A middle-aged lady, of much intellectual force and a keen power of analysis, had suffered from distressing mental tendencies ever since a child. These became very intense about her fortieth year, and remained for five years. She is abnormally conscientious—constantly imagines things which she ought to have done, and reproaches herself with not having done; or thinks of things which are wrong which she might do, and then reproaches herself for the thought. She once thought that she might thrust a needle into the eye of a person whom she loved; she then reproached herself for this idea, felt that she had done this person a wrong, felt that she must make amends in some way, confessed her idea to the person, and was met by natural remonstrances which increased her distress. She lives with some relatives, and has a frequent impulse to go behind them and push them downstairs. She has never done so, but reproaches herself for the idea. If she sees a rug on the floor lying crooked, the idea comes to her that one of these relatives may stumble on it, and this for the moment gratifies her; then she reproaches herself for the thought, goes and fixes the rug; is not satisfied with the way she has fixed it; wonders if she could have placed it so that it could trip up this relative; fixes it again, over and over, sometimes twenty or thirty times, and can not get rid of the idea that after fixing it she would be guilty if her relative slipped upon it. The doubts extend to other things. She will turn out the gas on going to bed, then has to go back and feel of the fixture to be sure that it is turned out, and often repeats this twenty times before she can get rid of the idea that it is really turned on. In her room she has to arrange everything in a very precise manner, and often spends hours placing and replacing objects before she can satisfy herself that they are right. It is impossible for her to argue with herself regarding these matters, and if she resists the tendency to repeat an act she gets into a state of distress, with palpitation of the heart and every evidence of intense anxiety, which nothing will quiet except the repetition of the act.

A lady aged twenty-nine had mental symptoms since the age of eighteen, when great timidity in driving began. She gets nervous at any excitement. She is subject to morbid fears; sees a match-box, wonders if the matches are safe—might they get out, and be lighted and set things on fire?—hence, goes to the matchbox, and makes sure it is shut; then goes back again, and so may repeat this twenty times. She can not reason with herself. Or, she wonders if the windows are shut; has to go and put her hand on the window to be sure, and this she does again and again. If she has medicine, she fears it will get out of the bottle; she goes and feels to see if the bottle is corked. She has the constant fear that things are not right, and has to reassure herself. Has to say things in a special way, and over and over, so it is hard for her to talk, and she repeats words. In reading she notices each word and can not read fast, but must read exactly; hence, she takes no pleasure in reading. Her condition makes her restless and melancholy. She is perfectly sane, but she is the victim of a morbid tendency to doubt the certainty of any idea which presents itself to the mind.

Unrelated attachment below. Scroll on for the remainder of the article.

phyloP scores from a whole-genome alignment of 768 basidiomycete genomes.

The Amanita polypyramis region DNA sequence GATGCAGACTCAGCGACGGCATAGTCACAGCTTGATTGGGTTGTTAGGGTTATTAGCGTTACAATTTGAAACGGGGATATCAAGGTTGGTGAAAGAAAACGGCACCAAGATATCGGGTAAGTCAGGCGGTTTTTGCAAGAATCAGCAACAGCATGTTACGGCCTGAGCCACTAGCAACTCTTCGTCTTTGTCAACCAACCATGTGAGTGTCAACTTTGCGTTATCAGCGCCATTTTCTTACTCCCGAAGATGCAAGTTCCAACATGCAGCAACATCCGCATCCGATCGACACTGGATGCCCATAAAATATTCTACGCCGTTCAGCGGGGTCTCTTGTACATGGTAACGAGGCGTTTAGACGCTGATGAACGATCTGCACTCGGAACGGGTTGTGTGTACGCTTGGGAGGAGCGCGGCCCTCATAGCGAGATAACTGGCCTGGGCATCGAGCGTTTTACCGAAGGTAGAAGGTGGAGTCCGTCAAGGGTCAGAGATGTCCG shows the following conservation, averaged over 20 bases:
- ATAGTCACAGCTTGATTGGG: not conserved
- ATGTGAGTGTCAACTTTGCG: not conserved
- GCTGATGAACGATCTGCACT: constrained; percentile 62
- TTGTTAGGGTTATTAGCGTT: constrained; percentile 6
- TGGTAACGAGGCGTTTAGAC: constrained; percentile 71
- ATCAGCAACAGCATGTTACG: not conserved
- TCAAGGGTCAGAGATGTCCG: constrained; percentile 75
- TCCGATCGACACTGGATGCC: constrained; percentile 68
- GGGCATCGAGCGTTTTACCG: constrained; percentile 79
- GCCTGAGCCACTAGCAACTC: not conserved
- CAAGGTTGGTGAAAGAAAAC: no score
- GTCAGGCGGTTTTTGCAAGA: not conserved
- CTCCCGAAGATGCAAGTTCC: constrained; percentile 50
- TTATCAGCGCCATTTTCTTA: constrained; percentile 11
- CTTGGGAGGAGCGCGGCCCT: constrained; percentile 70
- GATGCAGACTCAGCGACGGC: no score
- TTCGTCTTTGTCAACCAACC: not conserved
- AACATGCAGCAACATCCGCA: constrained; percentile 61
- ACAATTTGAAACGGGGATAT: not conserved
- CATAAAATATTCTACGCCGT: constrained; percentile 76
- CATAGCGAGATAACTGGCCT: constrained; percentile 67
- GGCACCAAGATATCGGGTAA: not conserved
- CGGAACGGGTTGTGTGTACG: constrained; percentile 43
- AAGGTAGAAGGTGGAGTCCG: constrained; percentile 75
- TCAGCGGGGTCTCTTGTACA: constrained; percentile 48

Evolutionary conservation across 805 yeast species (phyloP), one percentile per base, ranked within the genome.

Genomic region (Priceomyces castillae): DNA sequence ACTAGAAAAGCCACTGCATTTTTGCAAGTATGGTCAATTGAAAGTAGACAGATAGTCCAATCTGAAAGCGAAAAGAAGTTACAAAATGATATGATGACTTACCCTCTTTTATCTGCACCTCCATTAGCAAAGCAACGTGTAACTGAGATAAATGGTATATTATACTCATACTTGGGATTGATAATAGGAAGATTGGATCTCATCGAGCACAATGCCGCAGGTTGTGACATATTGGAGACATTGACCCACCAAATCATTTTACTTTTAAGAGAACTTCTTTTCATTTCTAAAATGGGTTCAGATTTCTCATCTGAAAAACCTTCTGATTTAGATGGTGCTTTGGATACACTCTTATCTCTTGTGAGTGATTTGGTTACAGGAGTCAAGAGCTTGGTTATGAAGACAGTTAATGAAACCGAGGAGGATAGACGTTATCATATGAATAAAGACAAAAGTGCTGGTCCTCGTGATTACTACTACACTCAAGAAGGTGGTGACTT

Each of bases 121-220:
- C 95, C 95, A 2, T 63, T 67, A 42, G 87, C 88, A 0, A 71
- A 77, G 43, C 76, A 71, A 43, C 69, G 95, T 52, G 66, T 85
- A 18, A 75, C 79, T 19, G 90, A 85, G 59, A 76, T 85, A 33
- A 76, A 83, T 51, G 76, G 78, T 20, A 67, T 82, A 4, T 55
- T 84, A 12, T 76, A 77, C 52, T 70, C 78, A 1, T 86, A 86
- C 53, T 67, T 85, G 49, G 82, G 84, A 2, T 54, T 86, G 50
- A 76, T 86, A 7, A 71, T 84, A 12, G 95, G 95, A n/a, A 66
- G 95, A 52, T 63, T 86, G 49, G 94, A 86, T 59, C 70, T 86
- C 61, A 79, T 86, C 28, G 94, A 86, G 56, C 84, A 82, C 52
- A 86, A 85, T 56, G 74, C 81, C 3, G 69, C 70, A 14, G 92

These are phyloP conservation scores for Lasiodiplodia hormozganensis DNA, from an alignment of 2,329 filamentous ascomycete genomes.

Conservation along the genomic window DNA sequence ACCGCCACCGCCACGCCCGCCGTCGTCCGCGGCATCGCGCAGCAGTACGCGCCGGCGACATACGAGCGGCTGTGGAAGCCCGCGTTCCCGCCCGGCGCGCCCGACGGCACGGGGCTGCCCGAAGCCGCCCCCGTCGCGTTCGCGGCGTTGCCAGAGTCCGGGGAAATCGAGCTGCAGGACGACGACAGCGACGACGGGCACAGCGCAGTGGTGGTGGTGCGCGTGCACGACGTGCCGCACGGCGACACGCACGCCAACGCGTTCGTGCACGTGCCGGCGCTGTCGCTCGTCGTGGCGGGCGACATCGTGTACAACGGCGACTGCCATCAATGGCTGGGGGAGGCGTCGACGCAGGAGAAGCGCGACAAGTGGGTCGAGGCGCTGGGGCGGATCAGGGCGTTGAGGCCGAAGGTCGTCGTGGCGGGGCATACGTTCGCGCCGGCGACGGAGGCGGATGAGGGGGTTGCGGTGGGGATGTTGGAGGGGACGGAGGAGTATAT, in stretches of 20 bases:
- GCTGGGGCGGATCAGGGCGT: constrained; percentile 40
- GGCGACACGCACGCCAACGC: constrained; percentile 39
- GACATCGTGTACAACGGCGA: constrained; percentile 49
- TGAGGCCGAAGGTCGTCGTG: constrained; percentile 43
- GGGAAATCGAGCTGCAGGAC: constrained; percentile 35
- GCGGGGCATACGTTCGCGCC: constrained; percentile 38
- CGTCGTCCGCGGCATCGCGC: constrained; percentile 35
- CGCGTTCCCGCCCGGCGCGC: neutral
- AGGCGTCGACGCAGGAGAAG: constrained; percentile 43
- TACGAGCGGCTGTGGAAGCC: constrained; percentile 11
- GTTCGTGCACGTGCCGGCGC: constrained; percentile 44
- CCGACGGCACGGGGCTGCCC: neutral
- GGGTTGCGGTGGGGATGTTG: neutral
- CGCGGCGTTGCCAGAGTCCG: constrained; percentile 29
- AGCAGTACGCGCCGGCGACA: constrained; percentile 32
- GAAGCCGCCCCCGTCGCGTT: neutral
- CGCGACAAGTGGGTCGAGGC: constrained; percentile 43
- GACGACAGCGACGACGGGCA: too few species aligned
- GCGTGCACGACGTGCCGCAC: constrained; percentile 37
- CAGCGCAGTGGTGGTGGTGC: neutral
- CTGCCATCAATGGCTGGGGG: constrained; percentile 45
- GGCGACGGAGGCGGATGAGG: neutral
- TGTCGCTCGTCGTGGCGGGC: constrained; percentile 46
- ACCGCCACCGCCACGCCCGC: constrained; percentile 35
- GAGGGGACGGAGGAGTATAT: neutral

In all these cases the act which is done, and which is apparently absurd, is the outcome of a process of reasoning starting from a premise, which premise is an absurd fear or doubt. There is nothing wrong in the act or in the process of logical conclusion, granting the premise. The premise is, however, a false idea forced upon the consciousness so intensely as to carry conviction. It is quite analogous to a hallucination in the domain of sensory perception, but it belongs to the ideational sphere, or to the emotional sphere of mind. You will have noticed that the same sort of doubts occur to different minds.

It may be said that such fears, doubts, or impulses might occur to any one, but could be at once discarded. In the fact that they are not discarded, that there is a lack of self-control and mental balance which allows of their taking possession of the mind, lies the proof that in such cases there is a defect of mental development. Such cases show us clearly how important it is to sound normal mental action that a firm control over the tendencies of the mind to wander foolishly, to indulge in absurd doubts and fears, should be constantly exercised; and such control should be inculcated upon the child's mind as it develops, lest the individual come to yield to or to foolishly fear these abnormal impulses. That self-control is the highest quality of mind is evident from the fact that the first evidence of mental deterioration is seen in a beginning failure of this power.